Thursday, December 25, 2008

RFI Reissue – Merry Christmas!

Thursday 25 December 2008
1930

The Army has several ways of getting individual clothing and equipment to soldiers (get ready for more Army acronyms!). When you first join up, you get a basic issue of uniforms, boots, etc., all of which becomes your personal property. After that, you are supposed to keep up your own individual uniform items by purchasing the necessary replacement items at the Military Clothing Sales Store (MCSS). Other items (generally field gear like packs, web gear, canteens, ammo pouches, sleeping bags, etc) are considered Organizational Clothing and Individual Equipment (OCIE). These are issued when you get assigned to a new unit, and are turned in when you leave. Generally both types of equipment are issued at the Clothing Issue Facility (CIF).

Since we’ve been at war, and since we’ve mobilized so many Army Reserve and National Guard soldiers, the rules and the processes are a little different. Not everybody had all the same uniforms and equipment, so they put processes in place so make sure everybody had everything. (I wrote about this already when I first mobilized back in 2006.) It was still managed through the CIF, but in addition, there was a process called the Rapid Fielding Initiative (RFI). This was a separate process that complemented the normal CIF issue with the latest equipment that hadn’t made it completely into the system yet. We went to the CIF for much of our basic issue, then went to the RFI facility for our then-new Army Combat Uniforms (ACUs), hot-and cold-weather tan boots, Advanced Combat Helmet (ACH), Interceptor Body Armor (IBA), and various other items. It was a pretty good system, designed to get us what we needed quickly and efficiently, so we could deploy ASAP.

Another wartime change in the uniform issue policy is that we don’t have to buy our own replacement uniforms while we are over here. There is an allowance of four new uniforms per year, plus the associated headgear, underwear, etc. I have taken advantage of that and been well taken care of with fresh uniform items as needed. No complaints there.

Nonetheless, there were problems with the system. There were just too many people mobilizing and deploying too quickly, and there wasn’t enough of the latest equipment to go around. I’m sure you’ve seen pictures from early in the war of soldiers in the desert with woodland-pattern camouflage items as part of their uniform and equipment ensemble. It looked kind of silly but that was all they had to issue at the time.

I was in a similar position and got a mixture of items. I was issued woodland-pattern web gear and wet-weather gear, as well as Desert Camouflage Uniform (DCU) Gore-Tex parka and pants (part of the Extreme Cold Weather Clothing System , or ECWCS). The rest of my ECWCS was an amalgamation of old and new components – various layers of long underwear, gloves, etc., most of it the exact same stuff I got back in the 1980’s (and which I’ve used for deer hunting and winter camping in Michigan for years). Finally, I didn’t get one of the new high-speed backpacks – I was issued a Vietnam-era (albeit brand-new) ALICE pack and frame (ALICE = All-purpose Lightweight Individual Carrying Equipment). Since I didn’t actually have to go into combat it never really mattered and all that stuff stayed in my footlocker and duffel bag most of the time I was in Kuwait.

We don’t have a full-fledged CIF here, but we do have an OCIE point that stocks basic uniform items, so I’ve been able to get a new uniform and new boots when I needed them. Recently an RFI team came through here and we had a chance to go through the entire issue process again, indicating what we still needed. I went to the place where they were set up and went through the process. I turned in my old stuff and ordered the new stuff. A couple weeks later two big boxes arrived at the OCIE point and I picked them up and brought them to my room.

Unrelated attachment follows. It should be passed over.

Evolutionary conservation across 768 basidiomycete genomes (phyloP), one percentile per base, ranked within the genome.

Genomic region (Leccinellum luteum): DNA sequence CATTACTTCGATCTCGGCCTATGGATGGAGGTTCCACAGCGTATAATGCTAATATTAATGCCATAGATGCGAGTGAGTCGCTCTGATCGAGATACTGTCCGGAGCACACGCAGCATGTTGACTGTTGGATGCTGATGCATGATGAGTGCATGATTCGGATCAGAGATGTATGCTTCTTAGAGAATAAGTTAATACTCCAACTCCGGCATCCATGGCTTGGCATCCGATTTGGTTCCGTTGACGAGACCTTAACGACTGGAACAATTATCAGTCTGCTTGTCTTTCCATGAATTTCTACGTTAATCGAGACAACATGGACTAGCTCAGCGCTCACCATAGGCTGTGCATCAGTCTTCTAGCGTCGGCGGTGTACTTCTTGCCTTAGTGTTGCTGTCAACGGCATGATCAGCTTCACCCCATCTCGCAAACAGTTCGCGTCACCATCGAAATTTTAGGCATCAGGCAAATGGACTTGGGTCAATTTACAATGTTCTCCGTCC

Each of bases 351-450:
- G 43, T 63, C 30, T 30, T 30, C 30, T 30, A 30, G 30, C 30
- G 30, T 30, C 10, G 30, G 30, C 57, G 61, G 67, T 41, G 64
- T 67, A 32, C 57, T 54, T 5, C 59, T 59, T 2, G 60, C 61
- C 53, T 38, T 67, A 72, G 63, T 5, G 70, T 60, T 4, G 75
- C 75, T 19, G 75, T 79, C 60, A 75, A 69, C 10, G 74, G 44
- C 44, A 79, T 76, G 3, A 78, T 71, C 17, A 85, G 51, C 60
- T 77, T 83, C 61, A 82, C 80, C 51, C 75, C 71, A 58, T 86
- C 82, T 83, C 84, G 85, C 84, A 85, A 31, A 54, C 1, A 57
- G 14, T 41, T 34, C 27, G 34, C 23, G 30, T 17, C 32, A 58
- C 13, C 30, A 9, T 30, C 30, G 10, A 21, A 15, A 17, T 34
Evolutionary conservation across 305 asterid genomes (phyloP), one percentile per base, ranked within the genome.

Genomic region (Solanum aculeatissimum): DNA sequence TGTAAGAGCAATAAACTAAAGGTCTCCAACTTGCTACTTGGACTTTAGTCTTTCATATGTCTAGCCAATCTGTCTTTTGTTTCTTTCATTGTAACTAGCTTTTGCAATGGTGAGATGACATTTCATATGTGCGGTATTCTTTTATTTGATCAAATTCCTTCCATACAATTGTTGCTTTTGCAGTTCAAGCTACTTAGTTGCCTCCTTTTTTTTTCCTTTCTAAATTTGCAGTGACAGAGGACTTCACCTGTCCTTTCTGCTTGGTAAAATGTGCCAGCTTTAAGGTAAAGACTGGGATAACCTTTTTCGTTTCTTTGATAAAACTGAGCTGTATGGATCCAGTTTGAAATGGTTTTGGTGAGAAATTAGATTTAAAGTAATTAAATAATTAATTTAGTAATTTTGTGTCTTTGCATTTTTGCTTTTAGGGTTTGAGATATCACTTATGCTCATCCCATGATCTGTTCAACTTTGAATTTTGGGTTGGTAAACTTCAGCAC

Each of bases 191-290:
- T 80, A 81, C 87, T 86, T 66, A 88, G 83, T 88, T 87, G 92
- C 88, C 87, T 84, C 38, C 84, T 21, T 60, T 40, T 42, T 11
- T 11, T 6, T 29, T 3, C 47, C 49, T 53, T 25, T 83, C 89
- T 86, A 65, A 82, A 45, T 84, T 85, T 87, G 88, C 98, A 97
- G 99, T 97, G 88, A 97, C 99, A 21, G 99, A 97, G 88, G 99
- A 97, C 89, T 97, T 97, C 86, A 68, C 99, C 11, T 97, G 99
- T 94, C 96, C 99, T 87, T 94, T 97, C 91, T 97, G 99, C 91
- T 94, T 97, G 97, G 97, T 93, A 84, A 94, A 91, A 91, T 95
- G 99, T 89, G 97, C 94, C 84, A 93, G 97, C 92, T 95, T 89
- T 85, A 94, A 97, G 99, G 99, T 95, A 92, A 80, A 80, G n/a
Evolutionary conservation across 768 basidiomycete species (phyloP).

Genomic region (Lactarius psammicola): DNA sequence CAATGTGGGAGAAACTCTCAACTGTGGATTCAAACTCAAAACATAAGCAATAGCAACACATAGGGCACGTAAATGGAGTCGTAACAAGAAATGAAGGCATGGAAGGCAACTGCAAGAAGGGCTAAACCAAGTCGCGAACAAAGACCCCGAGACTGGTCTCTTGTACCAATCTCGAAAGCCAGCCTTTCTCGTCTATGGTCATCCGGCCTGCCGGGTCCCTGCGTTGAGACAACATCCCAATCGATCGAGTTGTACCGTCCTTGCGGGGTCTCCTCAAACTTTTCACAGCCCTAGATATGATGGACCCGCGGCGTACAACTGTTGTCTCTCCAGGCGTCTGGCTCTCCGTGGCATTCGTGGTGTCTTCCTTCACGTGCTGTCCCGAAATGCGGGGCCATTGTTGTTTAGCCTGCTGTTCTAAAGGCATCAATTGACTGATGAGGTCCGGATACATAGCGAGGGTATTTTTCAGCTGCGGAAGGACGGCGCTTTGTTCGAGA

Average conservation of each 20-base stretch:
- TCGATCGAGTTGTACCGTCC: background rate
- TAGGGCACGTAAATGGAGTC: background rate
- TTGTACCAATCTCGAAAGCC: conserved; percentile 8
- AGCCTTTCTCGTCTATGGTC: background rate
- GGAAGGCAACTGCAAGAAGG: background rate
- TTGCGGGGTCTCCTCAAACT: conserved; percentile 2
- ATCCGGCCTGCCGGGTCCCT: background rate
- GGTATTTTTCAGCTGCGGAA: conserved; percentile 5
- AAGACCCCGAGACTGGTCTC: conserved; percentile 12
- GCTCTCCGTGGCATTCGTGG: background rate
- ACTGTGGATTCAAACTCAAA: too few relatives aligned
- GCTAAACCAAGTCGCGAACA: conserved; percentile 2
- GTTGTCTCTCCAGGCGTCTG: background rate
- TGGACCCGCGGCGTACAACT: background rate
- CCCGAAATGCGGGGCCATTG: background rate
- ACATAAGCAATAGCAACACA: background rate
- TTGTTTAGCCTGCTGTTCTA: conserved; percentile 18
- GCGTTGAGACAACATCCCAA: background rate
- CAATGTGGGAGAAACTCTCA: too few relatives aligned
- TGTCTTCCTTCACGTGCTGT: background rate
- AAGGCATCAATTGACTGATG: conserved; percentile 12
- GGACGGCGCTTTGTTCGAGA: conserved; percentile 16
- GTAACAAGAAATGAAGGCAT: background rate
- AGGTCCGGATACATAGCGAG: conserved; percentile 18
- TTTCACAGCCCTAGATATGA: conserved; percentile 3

What does this have to do with Christmas, you ask? Well, as my friends and family know, I am an avid backpacker and outdoorsman, not to mention I just plain like military equipment. I’ve always had various elements of it around, ever since my dad gave me the old WWII canteens, ammo belt, and backpack that he used as a Boy Scout in the late 1940's. At home I regularly walk or ride my bike to REI and spend an hour or two just browsing. While I am not really a “gearhead” per se and don’t buy new equipment just to have the latest stuff (I still use some items from when I first started backpacking in the 1970’s), I do appreciate and enjoy well-designed and well-made equipment and get a sort of a thrill from integrating it into my system. That’s why, when I got these boxes, I decided to set them aside until today and open them up on Christmas day. They’ve been sitting in the corner of my room beckoning to me for several weeks, but only today did I open them up and take everything out to look at it in some detail.

So here’s what Santa (i.e. you, the taxpaying citizens) brought me:

4 x Army Combat Uniforms (new flame-retardant material)

Generation III ECWCS, consisting of:

2 x Lightweight Cold Weather Undershirts / Drawers (Polartec Power Dry)
1 x Midweight Cold Weather Shirt / Drawers (Polartec Power Dry)
1 x Fleece Cold Weather Jacket (Polartec Thermal Pro)
1 x Wind Cold Weather Jacket (ADS, Nylon/Spandex))
1 x Soft Shell Cold Weather Jacket / Trousers (ADS, Nylon/Lycra)
1 x Extreme Cold Weather Cold/Wet Weather Jacket / Trousers (ADS, Primaloft Sport)
1 x Extreme Cold Weather Parka / Trousers (ADS, Nylon w/ breathable waterproof laminate)

Plus:
2 x Balaclava Hoods (Cotton/Rayon/Spandex)
1 x Gloves, Flyer’s , Summer (Flameproof)
1 x Gloves, Flyer’s, Intermediate Cold Weather

This is all very high-quality clothing, made of the latest materials. It’s a layering system, with several options each for the base later, insulating layer(s), and outer layer. There’s no way I’d ever need it all here, but they issue it all together as one system. It would be awesome for hunting deer in Northern Michigan! (As well as hunting Taliban in Afghanistan, I imagine).